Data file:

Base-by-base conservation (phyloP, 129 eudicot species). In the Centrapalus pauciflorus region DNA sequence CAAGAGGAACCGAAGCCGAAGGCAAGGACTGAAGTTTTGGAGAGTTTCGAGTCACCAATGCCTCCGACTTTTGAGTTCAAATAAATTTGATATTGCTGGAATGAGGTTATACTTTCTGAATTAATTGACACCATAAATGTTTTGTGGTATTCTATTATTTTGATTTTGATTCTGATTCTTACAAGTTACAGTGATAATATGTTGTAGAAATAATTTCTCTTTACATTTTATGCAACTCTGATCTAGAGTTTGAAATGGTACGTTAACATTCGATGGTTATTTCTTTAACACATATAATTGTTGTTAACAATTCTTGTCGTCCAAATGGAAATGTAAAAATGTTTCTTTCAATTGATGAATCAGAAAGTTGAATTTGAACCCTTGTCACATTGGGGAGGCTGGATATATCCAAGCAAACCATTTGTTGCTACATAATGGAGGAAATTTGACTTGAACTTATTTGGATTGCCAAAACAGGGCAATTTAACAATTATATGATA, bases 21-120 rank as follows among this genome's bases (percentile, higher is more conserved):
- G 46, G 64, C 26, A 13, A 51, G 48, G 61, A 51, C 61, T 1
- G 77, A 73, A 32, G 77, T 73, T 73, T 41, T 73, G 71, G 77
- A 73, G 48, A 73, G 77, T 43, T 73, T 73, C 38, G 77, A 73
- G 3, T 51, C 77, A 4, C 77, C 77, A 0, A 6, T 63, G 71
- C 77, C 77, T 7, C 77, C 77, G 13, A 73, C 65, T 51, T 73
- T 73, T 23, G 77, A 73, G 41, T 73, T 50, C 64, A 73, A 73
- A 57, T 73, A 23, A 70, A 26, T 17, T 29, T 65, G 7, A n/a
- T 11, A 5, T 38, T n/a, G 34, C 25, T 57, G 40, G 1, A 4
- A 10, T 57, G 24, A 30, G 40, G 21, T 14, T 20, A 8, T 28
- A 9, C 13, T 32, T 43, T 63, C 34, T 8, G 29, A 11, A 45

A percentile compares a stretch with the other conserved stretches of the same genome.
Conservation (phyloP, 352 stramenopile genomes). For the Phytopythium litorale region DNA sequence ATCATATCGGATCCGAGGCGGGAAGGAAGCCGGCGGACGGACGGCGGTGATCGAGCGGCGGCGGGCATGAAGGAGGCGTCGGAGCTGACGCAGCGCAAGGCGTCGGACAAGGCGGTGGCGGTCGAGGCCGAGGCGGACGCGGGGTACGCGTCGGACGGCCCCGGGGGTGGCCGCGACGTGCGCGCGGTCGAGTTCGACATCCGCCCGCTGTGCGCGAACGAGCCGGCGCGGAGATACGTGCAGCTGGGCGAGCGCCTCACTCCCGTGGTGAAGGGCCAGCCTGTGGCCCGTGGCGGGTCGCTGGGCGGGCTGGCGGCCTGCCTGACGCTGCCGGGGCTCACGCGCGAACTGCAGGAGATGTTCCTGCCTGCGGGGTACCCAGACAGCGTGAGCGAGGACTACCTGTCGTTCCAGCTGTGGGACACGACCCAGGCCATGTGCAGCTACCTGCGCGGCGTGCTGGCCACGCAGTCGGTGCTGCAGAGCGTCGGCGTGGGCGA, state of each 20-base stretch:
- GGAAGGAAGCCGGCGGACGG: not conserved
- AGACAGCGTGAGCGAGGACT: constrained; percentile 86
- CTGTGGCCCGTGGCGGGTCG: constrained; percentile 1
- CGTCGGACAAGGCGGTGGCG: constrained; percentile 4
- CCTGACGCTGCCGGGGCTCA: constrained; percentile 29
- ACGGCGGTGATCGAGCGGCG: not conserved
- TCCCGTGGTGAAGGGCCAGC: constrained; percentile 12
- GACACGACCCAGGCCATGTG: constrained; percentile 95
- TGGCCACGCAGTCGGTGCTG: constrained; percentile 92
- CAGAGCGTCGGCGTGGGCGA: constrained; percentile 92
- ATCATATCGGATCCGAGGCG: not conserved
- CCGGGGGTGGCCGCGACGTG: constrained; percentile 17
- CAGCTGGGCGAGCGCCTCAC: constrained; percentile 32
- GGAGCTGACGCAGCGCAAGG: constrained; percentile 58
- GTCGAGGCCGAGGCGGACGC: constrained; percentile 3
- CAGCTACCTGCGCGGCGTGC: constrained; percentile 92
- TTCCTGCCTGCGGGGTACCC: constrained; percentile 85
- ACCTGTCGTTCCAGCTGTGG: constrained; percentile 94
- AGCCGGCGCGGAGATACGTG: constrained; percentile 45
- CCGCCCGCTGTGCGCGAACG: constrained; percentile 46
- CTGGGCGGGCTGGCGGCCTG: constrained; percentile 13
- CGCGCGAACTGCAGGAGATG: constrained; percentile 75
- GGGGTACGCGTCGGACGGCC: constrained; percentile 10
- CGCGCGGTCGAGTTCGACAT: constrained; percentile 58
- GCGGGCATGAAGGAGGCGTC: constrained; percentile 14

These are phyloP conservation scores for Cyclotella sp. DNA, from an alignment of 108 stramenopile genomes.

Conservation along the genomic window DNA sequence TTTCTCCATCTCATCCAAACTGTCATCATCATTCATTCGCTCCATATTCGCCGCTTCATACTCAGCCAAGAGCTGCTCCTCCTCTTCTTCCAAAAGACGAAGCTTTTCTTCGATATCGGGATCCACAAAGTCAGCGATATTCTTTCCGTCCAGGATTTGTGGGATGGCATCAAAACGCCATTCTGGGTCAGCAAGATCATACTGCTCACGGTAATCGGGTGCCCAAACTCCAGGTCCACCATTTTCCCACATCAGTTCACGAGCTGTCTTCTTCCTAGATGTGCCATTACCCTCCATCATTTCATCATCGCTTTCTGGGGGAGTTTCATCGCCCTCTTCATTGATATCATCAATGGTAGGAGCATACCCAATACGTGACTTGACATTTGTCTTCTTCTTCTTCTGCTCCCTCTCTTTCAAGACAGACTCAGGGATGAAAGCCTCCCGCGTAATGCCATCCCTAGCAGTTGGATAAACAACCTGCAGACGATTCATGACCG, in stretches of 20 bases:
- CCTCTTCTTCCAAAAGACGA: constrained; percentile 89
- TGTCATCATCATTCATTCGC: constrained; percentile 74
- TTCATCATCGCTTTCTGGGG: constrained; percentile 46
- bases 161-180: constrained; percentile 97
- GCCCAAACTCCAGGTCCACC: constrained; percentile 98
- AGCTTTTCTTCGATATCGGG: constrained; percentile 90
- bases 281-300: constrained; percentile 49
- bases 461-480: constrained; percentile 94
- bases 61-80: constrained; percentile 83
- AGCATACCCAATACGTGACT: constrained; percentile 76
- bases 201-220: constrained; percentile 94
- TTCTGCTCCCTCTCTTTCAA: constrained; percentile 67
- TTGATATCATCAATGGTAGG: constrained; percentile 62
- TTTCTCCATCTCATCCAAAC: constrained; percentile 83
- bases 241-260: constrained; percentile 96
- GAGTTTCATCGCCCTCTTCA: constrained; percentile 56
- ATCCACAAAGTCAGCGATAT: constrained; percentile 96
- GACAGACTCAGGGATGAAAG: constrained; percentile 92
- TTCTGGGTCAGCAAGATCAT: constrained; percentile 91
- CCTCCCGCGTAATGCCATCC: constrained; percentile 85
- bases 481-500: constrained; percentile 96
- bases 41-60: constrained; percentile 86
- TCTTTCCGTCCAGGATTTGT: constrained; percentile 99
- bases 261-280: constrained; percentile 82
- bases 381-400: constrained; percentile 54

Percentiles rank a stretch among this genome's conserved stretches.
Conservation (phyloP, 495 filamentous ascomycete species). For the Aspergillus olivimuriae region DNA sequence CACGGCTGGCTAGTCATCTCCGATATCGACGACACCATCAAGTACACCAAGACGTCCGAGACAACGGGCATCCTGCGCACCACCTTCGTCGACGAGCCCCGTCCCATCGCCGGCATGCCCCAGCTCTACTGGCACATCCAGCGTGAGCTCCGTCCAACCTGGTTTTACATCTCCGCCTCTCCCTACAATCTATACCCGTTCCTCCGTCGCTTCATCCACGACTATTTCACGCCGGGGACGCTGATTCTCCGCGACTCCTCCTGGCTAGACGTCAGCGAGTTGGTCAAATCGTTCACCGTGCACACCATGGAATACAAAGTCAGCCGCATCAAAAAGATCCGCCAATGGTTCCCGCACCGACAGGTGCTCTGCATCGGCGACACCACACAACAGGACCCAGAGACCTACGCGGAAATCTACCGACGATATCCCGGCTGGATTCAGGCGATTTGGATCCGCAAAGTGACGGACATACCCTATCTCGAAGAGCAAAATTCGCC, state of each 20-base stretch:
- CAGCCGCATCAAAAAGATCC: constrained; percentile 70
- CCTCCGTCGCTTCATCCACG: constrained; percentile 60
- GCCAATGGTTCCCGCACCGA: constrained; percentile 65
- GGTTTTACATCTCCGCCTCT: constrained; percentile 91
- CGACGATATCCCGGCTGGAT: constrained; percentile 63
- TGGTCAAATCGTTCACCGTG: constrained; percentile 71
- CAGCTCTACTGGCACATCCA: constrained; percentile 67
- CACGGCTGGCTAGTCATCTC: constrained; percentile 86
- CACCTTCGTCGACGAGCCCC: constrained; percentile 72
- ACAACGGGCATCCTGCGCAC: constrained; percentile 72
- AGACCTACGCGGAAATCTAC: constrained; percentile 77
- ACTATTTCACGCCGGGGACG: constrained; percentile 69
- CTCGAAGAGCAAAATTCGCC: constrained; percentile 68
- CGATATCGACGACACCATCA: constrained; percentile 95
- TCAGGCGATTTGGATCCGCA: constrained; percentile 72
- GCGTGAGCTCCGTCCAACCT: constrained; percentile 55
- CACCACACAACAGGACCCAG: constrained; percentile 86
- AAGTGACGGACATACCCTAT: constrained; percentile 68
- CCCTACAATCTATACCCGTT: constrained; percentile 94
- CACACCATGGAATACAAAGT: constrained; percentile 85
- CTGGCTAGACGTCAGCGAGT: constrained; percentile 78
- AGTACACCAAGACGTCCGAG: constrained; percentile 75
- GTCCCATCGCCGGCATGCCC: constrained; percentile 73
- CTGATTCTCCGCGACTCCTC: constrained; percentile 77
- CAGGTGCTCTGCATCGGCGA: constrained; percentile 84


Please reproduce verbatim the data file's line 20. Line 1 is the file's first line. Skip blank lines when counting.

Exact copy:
- TCCCGTGGTGAAGGGCCAGC: constrained; percentile 12